Internal Displacement: Global Overview of Trends and Developments in 2010 - Mexico
|Publisher||Internal Displacement Monitoring Centre (IDMC)|
|Publication Date||23 March 2011|
|Cite as||Internal Displacement Monitoring Centre (IDMC), Internal Displacement: Global Overview of Trends and Developments in 2010 - Mexico, 23 March 2011, available at: http://www.refworld.org/docid/4d932e1bc.html [accessed 18 May 2013]|
|Disclaimer||This is not a UNHCR publication. UNHCR is not responsible for, nor does it necessarily endorse, its content. Any views expressed are solely those of the author or publisher and do not necessarily reflect those of UNHCR, the United Nations or its Member States.|
|Number of IDPs||About 120,000|
|Percentage of total population||About 0.2%|
|Start of current displacement situation||1994|
|Peak number of IDPs (Year)||120,000 (2010)|
|New displacement||About 115,000|
|Causes of displacement||Generalised violence, human rights violations|
|Human development index||56|
Drug-cartel violence in Mexico escalated dramatically in 2010, with the violence reaching the highest levels since it broke out in 2006; as many as 15,000 people were killed as a result during the year. In 2010, northern states bordering the United States, where trafficking routes were concentrated, were most affected. While the violence has caused forced displacement, the government has not systematically collected figures to indicate its scale.
In 2010, most IDPs originated from the states most affected by violence, Chihuahua and Tamaulipas. Surveys conducted by a research centre in Ciudad Juárez in Chihuahua estimated that around 230,000 people had fled their homes. According to the survey's findings, roughly half of them had crossed the border into the United States, with an estimated 115,000 people left internally displaced, predominantly in the states of Chihuahua, Durango, Coahuila and Veracruz. There have been few attempts to define the scale of displacement in small rural towns in Tamaulipas and Chihuahua, even though the violence is believed to be even more intense in those rural areas. Furthermore, forced displacement has taken place alongside strong economic migration flows, making it harder to identify and document.
In Tamaulipas, the Cartel del Golfo and another cartel known as the Zetas fought for trafficking routes, terrorising the civilian population as a way to assert territorial control, and also targeting local authorities and journalists. The municipalities most affected were Guerrero, Mier, Miguel Alemán, Camargo and Díaz Ordaz.
In Ciudad Mier, a small locality near the border with the United States, the Zetas issued an open threat to all the inhabitants in November 2010, saying that people who remained in the town would be killed. As a result, as many as 400 people fled to the nearby town of Ciudad Miguel Alemán.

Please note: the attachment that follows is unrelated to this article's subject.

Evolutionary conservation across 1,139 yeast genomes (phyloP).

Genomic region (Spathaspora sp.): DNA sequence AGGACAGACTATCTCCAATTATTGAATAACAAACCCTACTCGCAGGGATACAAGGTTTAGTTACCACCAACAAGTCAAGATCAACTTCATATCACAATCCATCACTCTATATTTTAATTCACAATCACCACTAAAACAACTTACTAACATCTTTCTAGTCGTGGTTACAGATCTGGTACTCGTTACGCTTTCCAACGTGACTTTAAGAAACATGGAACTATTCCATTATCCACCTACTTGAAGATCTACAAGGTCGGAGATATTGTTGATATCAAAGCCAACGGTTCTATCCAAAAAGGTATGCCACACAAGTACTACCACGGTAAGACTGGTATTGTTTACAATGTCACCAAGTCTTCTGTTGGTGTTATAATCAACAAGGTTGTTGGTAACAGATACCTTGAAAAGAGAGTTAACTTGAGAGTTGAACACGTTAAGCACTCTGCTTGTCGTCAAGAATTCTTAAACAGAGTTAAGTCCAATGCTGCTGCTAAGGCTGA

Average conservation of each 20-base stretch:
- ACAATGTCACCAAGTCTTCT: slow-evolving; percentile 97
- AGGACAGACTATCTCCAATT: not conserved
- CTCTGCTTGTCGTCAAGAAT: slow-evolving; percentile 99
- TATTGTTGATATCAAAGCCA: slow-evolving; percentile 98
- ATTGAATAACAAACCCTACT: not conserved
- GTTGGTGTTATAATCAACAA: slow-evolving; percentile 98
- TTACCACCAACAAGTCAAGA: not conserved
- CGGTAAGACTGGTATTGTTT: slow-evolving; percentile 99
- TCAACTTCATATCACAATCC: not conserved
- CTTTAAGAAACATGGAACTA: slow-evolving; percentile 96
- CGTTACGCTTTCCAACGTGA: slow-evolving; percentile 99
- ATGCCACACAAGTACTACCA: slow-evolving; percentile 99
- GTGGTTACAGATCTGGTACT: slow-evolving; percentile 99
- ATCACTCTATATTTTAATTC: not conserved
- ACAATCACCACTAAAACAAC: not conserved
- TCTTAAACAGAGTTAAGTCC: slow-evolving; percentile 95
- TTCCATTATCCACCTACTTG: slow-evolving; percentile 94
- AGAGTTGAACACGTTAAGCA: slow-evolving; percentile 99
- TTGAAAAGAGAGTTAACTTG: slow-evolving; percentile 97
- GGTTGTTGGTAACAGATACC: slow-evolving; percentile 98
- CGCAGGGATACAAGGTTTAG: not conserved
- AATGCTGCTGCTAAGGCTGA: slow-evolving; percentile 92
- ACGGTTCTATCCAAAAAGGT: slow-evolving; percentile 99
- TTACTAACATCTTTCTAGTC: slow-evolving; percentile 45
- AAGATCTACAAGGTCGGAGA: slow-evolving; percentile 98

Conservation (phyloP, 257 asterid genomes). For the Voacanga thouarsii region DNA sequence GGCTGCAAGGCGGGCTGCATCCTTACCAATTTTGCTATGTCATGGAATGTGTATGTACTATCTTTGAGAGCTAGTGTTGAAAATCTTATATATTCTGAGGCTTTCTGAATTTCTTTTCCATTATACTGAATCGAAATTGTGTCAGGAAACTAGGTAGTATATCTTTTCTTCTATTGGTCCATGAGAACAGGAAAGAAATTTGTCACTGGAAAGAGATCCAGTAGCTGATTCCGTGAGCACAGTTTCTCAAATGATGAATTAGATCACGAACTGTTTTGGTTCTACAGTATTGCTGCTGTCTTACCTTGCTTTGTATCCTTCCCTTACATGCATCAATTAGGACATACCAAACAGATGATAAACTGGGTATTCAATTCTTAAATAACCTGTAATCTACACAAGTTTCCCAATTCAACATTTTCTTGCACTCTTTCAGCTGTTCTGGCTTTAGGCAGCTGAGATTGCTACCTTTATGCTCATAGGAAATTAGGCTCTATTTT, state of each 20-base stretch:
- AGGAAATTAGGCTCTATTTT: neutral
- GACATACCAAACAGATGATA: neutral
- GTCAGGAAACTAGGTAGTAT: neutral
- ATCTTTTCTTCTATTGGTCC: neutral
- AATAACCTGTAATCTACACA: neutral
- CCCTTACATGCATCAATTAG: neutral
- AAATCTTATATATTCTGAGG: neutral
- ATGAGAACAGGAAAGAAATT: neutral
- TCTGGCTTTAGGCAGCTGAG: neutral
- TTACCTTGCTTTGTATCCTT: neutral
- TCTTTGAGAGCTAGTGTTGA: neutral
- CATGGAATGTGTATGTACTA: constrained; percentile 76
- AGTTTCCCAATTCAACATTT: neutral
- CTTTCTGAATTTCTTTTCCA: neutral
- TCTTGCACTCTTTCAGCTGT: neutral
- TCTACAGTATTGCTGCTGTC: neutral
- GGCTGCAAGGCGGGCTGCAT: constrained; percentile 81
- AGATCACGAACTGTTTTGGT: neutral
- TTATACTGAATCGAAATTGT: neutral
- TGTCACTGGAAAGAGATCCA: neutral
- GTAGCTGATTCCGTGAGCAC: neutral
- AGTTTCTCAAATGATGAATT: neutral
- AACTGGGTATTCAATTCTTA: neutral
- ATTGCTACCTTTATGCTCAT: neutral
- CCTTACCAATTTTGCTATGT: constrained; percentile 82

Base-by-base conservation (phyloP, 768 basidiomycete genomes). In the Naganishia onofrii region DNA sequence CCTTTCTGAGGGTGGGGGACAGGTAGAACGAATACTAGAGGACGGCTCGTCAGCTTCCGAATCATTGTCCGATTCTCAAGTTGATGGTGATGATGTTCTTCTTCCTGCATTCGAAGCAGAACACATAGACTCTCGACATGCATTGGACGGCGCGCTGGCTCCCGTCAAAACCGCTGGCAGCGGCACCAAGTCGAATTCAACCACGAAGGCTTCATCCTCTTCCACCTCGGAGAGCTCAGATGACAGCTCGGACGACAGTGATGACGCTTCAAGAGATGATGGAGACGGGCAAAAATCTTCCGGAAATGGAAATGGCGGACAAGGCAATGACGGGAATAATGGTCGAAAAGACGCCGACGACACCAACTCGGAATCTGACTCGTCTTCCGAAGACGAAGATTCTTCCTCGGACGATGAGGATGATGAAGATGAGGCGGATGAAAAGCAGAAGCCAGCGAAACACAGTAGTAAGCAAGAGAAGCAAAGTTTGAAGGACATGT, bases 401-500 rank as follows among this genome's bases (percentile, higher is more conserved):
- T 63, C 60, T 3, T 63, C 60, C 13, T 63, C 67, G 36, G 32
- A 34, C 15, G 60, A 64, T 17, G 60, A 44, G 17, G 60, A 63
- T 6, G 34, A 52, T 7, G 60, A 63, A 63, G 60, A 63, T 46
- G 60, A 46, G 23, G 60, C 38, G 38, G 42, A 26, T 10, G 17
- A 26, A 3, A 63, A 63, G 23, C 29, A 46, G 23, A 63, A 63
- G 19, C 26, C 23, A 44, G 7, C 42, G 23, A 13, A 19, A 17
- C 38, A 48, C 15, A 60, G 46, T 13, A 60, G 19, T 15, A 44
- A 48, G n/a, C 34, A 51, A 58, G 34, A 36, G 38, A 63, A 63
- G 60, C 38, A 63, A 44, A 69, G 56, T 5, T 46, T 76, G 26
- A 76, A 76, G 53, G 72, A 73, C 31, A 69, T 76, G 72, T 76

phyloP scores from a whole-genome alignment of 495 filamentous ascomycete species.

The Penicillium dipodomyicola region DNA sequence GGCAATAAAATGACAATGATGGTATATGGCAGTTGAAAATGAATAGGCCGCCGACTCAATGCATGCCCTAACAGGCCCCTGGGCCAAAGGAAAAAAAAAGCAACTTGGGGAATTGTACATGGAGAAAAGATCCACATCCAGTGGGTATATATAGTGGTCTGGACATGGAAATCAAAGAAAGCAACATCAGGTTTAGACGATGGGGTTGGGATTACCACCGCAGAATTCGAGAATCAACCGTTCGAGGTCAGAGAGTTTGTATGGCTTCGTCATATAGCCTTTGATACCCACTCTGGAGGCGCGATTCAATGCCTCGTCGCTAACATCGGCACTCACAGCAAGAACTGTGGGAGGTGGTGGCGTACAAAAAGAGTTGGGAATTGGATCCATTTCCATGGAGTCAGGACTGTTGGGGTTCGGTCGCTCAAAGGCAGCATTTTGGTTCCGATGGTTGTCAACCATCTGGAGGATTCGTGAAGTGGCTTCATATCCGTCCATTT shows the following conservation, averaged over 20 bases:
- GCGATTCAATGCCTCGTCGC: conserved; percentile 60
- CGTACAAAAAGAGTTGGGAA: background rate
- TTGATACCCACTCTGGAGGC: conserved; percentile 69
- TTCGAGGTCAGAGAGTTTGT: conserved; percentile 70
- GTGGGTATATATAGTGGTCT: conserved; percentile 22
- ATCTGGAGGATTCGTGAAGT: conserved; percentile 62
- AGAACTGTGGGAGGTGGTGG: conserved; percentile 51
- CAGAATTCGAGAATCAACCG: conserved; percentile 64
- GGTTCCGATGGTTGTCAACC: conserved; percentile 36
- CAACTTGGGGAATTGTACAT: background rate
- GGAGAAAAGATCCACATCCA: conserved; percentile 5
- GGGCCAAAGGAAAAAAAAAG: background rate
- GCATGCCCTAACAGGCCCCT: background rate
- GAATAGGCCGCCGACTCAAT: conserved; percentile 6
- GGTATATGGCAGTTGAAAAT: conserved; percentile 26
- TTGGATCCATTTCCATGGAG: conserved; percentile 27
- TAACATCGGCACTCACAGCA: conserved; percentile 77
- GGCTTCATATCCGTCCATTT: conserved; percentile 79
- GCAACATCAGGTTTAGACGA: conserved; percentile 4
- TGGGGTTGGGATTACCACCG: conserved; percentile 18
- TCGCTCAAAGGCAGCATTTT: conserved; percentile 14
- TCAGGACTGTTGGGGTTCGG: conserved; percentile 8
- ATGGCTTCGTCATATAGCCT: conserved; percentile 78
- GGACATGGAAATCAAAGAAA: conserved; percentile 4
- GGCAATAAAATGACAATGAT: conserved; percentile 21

In Chihuahua, where the Cartel de Sinaloa began to challenge the dominance of the Cartel de Juárez and its control of trafficking routes, the large industrial town of Ciudad Juárez also experienced increased violence and forced displacement. The Municipal Planning Institute reported in 2010 that there were up to 116,000 empty homes in Juárez.
In 2010, federal authorities did not acknowledge, assess or document the needs of the people displaced, instead focusing their efforts on fighting the drug cartels. International agencies present in the country with protection mandates, including UNHCR and ICRC, followed events but, in the absence of government acquiescence, they did not establish programmes to provide protection and assistance or promote durable solutions for those forcibly displaced.
During the 1990s, up to 60,000 people were displaced in the southern state of Chiapas, during an uprising by the Zapatista Army of National Liberation (EZLN) and the group's subsequent confrontations with government forces. Those displaced were mostly indigenous people who fled violence at the hands of the army and allied militias, or members of indigenous groups that did not align with the EZLN and so were forced to leave by the Zapatistas.
OHCHR reported that between 3,000 and as many as 60,000 people were still internally displaced in 2003; and between 5,000 and 8,000 people were reportedly still displaced in 2007 according to local NGOs. In 2010, UNDP estimated that 6,000 families remained in displacement in Chiapas as a result of the Zapatista uprising.
More recently, sectarian violence between indigenous communities in Chiapas, Guerrero and Oaxaca states, based often on religious affiliation, have also caused violence and displacement. The Commission for the Development of Indigenous Peoples (CDI), a body created by the government, reported that over 1,000 indigenous members of the protestant minority were displaced from nine districts in 2009. In addition indigenous people, particularly in Chiapas, were reportedly displaced by paramilitary groups aligned with landowners, but there is no information as to their numbers.
In contrast to previous years when the plight of people displaced after the Zapatista uprising was largely forgotten, initiatives to address the situation of IDPs in these states gathered momentum in 2010. The Green Party brought a proposal to the Senate to amend the law to give the CDI more power and capacity to implement programmes to support the displaced indigenous population. There had been no state or federal legislation on internal displacement since a bill proposing a general law on internal displacement was defeated in the Senate in 1998.
In April 2010, UNDP launched a programme to support peacebuilding among displaced populations in Chiapas, which also aimed to persuade the state government and the federal government to acknowledge displacement and provide targeted support to IDPs, including through mechanisms to help them recover the land and homes that they had lost.